I would call this "peer pressure" or maybe "linguistic peer pressure", meaning people can make one feel obliged to fit into one's social surroundings by conforming to the "linguistic environment". This reminds me of a term called "code-switching". Sometimes people switch from one style of speaking to another style of speaking in order to adjust to the situation and, in effect, use language that they feel more comfortable with in a particular situation.

    Code-switching - Wikipedia, the free encyclopedia

    Code-Switching - English (ESL) Weblog

  3. Mehrgan's Avatar
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    #5

    Re: Jargon or Register?

    Quote Originally Posted by PROESL View Post
    I would call this "peer pressure" or maybe "linguistic peer pressure", meaning people can make one feel obliged to fit into one's social surroundings by conforming to the "linguistic environment". This reminds me of a term called "code-switching". Sometimes people switch from one style of speaking to another style of speaking in order to adjust to the situation and, in effect, use language that they feel more comfortable with in a particular situation.

    Code-switching - Wikipedia, the free encyclopedia

    Code-Switching - English (ESL) Weblog


    Thanks again dear,

    I suppose the term "code switching" sounds great in this case...is this the same term used in CLL methodology?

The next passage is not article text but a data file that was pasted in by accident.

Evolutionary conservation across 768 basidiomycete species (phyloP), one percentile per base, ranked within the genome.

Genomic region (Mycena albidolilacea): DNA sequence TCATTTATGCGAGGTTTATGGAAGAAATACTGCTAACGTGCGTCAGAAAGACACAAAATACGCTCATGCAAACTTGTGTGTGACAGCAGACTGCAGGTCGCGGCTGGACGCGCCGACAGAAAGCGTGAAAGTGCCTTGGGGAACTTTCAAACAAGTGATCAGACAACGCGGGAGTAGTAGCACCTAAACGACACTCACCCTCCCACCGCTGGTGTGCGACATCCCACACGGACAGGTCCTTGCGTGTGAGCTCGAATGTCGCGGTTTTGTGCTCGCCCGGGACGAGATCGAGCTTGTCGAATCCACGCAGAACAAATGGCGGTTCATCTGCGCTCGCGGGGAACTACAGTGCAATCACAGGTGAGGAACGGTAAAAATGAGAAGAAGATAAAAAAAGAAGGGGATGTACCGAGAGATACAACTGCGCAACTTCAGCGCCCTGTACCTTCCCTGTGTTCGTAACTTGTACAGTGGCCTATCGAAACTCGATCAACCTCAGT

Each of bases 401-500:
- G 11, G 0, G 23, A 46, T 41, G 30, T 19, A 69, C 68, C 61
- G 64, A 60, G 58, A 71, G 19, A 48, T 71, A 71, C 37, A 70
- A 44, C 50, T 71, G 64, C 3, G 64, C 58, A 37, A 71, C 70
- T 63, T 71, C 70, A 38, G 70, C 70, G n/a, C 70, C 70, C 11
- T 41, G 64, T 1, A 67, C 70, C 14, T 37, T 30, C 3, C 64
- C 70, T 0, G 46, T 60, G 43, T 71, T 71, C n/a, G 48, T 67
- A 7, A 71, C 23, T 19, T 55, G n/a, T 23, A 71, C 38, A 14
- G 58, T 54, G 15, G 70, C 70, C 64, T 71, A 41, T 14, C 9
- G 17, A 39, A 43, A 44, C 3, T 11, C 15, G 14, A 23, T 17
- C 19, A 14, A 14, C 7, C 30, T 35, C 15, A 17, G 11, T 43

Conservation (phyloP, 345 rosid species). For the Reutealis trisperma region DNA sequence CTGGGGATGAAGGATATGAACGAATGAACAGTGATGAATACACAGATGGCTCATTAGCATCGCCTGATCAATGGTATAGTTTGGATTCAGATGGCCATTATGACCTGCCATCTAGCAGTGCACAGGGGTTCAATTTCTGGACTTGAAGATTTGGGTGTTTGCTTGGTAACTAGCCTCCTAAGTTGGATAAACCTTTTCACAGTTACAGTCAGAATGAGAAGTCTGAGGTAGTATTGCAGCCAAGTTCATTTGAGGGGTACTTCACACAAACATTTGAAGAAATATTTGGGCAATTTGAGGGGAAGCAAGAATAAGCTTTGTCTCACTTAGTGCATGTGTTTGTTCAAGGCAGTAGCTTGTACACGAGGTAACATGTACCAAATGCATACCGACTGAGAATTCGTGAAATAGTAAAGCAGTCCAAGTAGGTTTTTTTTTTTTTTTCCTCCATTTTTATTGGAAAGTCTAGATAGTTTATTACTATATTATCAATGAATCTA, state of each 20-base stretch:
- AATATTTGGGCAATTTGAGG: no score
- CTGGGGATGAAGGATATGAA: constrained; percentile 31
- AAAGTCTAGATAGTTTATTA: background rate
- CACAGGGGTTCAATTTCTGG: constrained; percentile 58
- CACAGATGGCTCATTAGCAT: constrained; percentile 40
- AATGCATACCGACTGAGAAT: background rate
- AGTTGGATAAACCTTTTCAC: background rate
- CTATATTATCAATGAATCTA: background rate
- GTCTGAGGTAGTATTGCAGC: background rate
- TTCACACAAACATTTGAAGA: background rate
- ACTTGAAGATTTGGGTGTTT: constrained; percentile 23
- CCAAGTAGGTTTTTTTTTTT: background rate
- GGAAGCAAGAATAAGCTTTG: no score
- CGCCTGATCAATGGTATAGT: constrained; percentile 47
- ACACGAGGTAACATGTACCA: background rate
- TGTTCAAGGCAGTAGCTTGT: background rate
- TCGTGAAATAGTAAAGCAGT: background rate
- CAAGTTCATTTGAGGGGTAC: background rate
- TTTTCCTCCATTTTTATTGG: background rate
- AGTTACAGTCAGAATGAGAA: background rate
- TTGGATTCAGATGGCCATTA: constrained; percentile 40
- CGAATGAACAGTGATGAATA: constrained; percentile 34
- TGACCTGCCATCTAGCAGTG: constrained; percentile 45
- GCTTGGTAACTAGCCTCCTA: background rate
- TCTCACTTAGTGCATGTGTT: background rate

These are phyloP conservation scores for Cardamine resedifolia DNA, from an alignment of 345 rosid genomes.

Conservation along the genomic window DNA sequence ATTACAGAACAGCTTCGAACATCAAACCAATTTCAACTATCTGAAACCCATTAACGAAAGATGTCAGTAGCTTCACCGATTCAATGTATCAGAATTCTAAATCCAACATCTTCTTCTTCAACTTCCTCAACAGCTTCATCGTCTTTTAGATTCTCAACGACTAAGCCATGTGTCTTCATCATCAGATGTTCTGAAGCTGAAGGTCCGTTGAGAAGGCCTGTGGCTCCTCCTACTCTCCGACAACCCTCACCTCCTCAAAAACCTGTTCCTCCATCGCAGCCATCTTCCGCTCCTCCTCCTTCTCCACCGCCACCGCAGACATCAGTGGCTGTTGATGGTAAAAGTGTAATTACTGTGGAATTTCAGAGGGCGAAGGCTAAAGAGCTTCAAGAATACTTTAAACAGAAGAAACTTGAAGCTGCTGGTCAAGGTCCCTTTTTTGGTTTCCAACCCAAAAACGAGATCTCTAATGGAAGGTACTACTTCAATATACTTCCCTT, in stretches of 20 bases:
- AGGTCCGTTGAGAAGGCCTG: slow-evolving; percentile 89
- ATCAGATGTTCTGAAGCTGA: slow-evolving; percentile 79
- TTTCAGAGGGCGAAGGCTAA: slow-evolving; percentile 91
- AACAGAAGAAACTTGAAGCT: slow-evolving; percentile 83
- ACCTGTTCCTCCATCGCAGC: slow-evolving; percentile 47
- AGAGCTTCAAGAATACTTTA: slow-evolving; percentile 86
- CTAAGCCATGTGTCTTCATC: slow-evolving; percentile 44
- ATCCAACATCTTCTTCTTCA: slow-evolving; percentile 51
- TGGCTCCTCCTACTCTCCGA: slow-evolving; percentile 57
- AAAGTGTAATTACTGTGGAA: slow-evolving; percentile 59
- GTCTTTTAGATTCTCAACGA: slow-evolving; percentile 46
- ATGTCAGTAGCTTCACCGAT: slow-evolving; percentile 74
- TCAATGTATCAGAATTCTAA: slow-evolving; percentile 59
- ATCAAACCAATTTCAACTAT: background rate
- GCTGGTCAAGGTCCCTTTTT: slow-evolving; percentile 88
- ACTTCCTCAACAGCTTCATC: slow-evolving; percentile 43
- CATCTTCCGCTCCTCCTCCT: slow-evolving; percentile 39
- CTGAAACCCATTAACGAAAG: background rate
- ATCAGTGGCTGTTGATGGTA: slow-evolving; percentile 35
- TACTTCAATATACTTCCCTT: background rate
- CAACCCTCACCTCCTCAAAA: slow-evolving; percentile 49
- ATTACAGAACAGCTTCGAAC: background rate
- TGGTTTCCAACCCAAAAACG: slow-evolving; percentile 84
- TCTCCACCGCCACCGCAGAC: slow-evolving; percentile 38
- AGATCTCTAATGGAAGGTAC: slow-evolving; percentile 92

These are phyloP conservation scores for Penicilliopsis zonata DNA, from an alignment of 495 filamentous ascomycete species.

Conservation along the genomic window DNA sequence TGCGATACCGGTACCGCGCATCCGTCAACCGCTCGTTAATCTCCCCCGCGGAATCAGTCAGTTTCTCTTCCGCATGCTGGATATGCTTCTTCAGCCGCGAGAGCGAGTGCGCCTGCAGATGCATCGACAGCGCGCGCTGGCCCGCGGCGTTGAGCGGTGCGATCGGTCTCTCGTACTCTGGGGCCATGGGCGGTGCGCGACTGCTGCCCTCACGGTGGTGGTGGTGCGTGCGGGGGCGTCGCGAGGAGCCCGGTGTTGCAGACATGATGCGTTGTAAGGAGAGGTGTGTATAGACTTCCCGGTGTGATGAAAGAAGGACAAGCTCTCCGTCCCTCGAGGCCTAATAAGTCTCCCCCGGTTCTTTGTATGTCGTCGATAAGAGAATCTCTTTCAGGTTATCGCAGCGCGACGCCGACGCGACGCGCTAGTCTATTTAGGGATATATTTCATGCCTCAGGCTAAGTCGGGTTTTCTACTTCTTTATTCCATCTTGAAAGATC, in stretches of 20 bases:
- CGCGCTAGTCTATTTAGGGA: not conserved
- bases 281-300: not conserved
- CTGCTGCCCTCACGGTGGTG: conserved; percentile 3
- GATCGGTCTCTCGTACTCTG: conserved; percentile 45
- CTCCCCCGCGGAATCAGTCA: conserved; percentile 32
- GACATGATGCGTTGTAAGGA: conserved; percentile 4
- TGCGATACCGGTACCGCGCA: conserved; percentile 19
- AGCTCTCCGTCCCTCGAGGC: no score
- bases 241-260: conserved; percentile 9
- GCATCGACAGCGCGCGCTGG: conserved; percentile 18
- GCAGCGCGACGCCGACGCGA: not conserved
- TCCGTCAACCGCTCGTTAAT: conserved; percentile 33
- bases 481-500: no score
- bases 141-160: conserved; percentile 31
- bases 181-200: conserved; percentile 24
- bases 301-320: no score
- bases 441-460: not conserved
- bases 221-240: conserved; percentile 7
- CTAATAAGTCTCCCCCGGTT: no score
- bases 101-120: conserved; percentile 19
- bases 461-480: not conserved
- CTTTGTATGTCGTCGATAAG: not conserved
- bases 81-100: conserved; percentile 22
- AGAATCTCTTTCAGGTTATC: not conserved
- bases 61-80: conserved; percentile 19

4. Mehrgan's Avatar
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    #6

    Thumbs up Re: Jargon or Register?

    Sorry, I didn't notice the second link you posted...I think you've already answered my enquiry...Thanks...


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    #7

    Re: Jargon or Register?

    Quote Originally Posted by Mehrgan View Post
    Thanks again dear,

    I suppose the term "code switching" sounds great in this case...is this the same term used in CLL methodology?
    I don't use CLL methodology because I only use English to teach English. In fact, this term is new to me. However, I find it very interesting, and the idea of it just might come in handy someday.

    To answer your question, I suppose one could say that CLL methodology employs a certain kind of code-switching, in a way. I understand how one might make you think of the other. Code-switching mostly occurs within the same language. It would be a matter of switching from the language of one's peer group or neighborhood to more professional or businesslike language used in a conference room, for example. However, I think code-switching can be applied to switching from one language to another language, which is often the case among children of immigrants. For example, around here, some children speak English at school and with their friends, but speak Spanish with their parents and other family members.

    CLL Methodology


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    #8

    Re: Jargon or Register?

    Quote Originally Posted by Mehrgan View Post
    Sorry, I didn't notice the second link you posted...I think you've already answered my enquiry...Thanks...
    You're welcome. No problem.